Club on campus getting into the “swing” of things
Hang on for a minute...we're trying to find some more stories you might like.
Email This Story
The University of North Dakota has many clubs and organizations operating within its system. One club in particular that has had trouble maintaining activity, is the Swing Club.
The Swing Club was once available at the Wellness Center, operating late in the evenings for the convenience of students who were too busy during the day. Now, after a few semesters on hiatus, the club has returned and relocated to the Hyslop Sports Center.
Club instructors, Tyler Bye-Jehs and Emily Makaruk, open the swing club at 7 p.m. and finish up at 9 p.m. on Thursday nights. With the numbers of participants being consistently high, the two may add additional nights to their schedule.
In the past, the club had trouble remaining available to students. Bye-Jehs believes the reason for this is due to poor planning and management.
“I was never a part of the old swing club,” Bye-Jehs said. “That had faded before I had even begun to learn to dance. To my knowledge, the people who originally ran the club had graduated. Because they never taught anyone how to lead the club, they stopped having meeting which lead to people not showing up.”
Together, Bye-Jehs and Makaruk have organized a system so the club will avoid any future discontinuations.
“What we’re doing differently with the new swing club, is we have developed ways to make sure the club remains continual,” Bye-Jehs said. “As we’re running it this year, we’re also training in people to take over in the years to follow.”
Although never a part of the old club, Bye-Jehs feels having a plan for each session is the key to the success of any club.
“Music starts at around 6:50-7ish,” Bye-Jehs said. “At around 7:15, after people have warmed up a bit, I’ll make an announcement. For those who are new, I’ll state who the instructors are and the goal of the club and so on. After that, I’ll take a group in need of learning basic steps into a separate room to practice, while more experienced members can dance casually in the main room.”
In addition, Bye-Jehs noted that the beginners portion is optional to participants. The room reserved for casual dancing will also play songs that are traditionally use for line dances.
Both Bye-Jehs and Makaruk, encourage all students to participate, as it is a fun and unique skill to have. It also gives students something safe to do on campus, if they’re not wanting to go downtown.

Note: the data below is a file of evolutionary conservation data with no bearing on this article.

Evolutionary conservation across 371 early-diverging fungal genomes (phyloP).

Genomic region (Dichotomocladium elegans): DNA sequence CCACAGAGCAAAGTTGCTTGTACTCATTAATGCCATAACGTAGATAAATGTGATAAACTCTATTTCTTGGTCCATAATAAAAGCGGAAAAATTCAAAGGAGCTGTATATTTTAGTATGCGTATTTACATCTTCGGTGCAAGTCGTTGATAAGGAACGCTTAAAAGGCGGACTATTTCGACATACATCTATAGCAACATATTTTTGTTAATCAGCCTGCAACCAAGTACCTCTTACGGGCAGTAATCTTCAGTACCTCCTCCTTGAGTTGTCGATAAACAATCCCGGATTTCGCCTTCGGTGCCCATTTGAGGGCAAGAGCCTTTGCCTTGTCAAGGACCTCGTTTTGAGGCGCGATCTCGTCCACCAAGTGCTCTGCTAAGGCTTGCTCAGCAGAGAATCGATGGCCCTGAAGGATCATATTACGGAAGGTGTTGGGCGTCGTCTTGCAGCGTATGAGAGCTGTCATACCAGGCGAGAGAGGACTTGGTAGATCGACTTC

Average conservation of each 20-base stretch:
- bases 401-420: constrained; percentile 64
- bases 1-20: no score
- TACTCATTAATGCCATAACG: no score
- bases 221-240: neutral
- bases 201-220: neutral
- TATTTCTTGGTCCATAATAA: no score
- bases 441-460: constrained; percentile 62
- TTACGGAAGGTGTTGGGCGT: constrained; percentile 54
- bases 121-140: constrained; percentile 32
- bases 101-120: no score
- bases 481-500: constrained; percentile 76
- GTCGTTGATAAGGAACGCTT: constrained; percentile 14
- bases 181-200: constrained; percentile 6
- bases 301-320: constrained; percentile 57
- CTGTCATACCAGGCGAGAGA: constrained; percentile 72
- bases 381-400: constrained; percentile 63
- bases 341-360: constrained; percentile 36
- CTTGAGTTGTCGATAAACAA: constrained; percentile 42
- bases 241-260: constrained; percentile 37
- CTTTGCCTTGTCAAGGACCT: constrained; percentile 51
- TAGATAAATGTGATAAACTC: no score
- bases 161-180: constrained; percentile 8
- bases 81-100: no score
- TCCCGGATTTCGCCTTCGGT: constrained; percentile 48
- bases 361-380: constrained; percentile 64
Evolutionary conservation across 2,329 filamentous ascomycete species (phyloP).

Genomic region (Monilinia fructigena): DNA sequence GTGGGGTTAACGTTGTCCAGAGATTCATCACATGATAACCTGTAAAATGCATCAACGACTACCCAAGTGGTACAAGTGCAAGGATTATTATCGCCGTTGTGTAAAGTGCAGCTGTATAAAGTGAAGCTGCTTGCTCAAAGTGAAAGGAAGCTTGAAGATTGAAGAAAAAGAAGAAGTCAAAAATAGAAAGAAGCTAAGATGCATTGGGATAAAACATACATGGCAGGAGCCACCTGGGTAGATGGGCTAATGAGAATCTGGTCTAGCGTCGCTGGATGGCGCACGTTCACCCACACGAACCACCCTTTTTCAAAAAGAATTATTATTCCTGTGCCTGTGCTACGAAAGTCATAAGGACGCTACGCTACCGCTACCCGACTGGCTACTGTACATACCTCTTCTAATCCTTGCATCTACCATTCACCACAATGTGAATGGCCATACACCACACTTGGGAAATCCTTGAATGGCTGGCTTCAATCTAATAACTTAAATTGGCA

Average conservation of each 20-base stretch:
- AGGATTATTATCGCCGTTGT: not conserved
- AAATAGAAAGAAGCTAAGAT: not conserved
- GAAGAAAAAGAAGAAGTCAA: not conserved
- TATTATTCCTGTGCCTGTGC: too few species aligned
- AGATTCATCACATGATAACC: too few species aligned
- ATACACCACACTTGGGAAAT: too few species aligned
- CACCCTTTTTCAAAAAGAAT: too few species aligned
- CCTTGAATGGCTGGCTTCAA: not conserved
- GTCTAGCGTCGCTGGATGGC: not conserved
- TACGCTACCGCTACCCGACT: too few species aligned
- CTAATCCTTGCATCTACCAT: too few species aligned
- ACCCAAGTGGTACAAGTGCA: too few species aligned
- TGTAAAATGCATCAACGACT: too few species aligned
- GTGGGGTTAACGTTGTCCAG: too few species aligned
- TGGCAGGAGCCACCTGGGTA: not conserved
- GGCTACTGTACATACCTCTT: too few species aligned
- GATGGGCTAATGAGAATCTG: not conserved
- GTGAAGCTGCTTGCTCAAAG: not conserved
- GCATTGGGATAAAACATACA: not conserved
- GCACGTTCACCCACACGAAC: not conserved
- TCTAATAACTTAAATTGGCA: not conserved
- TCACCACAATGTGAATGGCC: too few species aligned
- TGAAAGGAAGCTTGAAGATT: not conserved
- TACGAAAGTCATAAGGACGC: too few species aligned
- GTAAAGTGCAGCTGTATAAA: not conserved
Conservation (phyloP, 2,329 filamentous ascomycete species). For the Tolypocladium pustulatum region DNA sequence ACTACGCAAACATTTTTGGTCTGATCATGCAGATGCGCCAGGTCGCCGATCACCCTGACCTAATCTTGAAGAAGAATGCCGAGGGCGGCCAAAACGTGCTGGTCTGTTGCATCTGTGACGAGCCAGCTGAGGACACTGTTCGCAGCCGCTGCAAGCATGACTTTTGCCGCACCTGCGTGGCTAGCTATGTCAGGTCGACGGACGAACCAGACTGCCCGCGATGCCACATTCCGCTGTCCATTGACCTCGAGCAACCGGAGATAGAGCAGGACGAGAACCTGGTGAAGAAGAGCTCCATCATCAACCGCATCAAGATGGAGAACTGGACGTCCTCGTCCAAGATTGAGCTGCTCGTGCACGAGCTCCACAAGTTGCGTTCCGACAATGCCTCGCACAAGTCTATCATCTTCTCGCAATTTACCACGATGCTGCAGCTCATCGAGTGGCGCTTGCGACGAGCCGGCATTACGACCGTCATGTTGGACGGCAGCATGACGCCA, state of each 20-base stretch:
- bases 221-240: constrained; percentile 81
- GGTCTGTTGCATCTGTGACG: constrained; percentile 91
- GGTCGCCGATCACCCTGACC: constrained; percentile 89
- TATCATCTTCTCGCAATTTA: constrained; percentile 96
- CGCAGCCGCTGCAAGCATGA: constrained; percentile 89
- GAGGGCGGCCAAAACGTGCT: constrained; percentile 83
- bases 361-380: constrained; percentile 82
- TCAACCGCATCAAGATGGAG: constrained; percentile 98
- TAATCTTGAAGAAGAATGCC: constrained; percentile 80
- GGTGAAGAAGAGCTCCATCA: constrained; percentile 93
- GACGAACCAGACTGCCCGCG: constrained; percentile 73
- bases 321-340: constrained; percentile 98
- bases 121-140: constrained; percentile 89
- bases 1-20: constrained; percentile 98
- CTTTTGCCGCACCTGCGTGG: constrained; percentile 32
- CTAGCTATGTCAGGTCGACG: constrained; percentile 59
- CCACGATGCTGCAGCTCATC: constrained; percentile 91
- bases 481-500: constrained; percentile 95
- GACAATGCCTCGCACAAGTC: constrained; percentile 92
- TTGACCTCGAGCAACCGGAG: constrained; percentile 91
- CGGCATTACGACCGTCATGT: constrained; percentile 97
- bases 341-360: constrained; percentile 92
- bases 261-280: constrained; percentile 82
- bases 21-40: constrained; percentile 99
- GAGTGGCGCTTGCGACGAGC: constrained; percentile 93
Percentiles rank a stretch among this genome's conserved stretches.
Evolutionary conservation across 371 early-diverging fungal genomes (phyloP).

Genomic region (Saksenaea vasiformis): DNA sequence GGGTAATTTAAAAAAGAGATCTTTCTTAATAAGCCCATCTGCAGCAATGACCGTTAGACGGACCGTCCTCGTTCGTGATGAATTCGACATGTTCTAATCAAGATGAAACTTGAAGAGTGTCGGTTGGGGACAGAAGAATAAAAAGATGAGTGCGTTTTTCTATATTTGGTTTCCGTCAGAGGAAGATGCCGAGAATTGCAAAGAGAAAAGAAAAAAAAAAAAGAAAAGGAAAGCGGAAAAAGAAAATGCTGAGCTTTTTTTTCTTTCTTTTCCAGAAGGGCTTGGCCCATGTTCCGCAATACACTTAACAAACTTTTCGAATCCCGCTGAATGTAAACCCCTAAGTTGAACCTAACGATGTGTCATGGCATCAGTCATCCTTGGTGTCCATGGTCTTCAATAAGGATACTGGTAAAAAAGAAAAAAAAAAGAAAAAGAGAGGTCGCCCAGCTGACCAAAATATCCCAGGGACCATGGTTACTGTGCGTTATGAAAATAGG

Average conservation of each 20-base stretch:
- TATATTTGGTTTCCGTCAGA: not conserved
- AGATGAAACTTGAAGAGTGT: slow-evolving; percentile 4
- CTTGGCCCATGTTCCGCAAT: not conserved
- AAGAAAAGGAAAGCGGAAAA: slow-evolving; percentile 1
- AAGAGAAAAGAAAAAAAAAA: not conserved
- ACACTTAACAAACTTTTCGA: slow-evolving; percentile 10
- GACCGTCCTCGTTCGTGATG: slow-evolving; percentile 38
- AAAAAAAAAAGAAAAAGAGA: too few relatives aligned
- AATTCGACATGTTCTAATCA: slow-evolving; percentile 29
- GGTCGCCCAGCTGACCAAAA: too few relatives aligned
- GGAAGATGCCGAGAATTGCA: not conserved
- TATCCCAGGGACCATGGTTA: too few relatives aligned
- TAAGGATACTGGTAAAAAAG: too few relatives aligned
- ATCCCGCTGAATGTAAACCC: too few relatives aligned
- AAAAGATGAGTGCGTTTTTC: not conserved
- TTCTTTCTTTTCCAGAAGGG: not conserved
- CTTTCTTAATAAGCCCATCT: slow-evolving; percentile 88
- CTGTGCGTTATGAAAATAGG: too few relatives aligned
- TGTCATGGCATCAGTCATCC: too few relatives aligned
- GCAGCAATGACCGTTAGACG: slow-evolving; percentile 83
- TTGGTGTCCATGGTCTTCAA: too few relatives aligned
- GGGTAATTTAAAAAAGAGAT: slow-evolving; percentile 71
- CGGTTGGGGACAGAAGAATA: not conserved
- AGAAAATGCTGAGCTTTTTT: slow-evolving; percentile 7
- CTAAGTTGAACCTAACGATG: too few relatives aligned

“We want to create an environment where people are able to come and dance, but also provide lessons for people who want to learn,” Bye-Jehs said. “People come to have fun, while also making it a good way to meet new people.”
Both instructors believe anyone can dance, as long as the passion and practice are there. Understanding from personal experience, Bye-Jehs knows rhythm isn’t something that comes naturally to everyone.
“When I first started dancing, I had such bad rhythm,” Bye-Jehs said. “I could tap the steering wheel of my car, and lose the beat instantly. But over time and practice, I was able to progressively get better. Eventually, I got to the point where I didn’t have to think about my moves, because of the muscle memory I developed.”
Bye-Jehs remembers going to Shotgun Sally’s, a place known for its food, drinks and entertainment, and using his honed skill to experience what would later be one of his favorite dancing moments.
“People dance there all the time, so we decided to swing dance,” Bye-Jehs said. “By the end of the song, people were cheering and we even got a shout out from the band performing that night.”
There is an admission fee of $5 for the entire semester. If anyone has any questions or wants to know more information about the club, there is a Facebook page provided with answers.
Sheldon Hatlen is a staff writer for The Dakota Student. He can be reached at firstname.lastname@example.org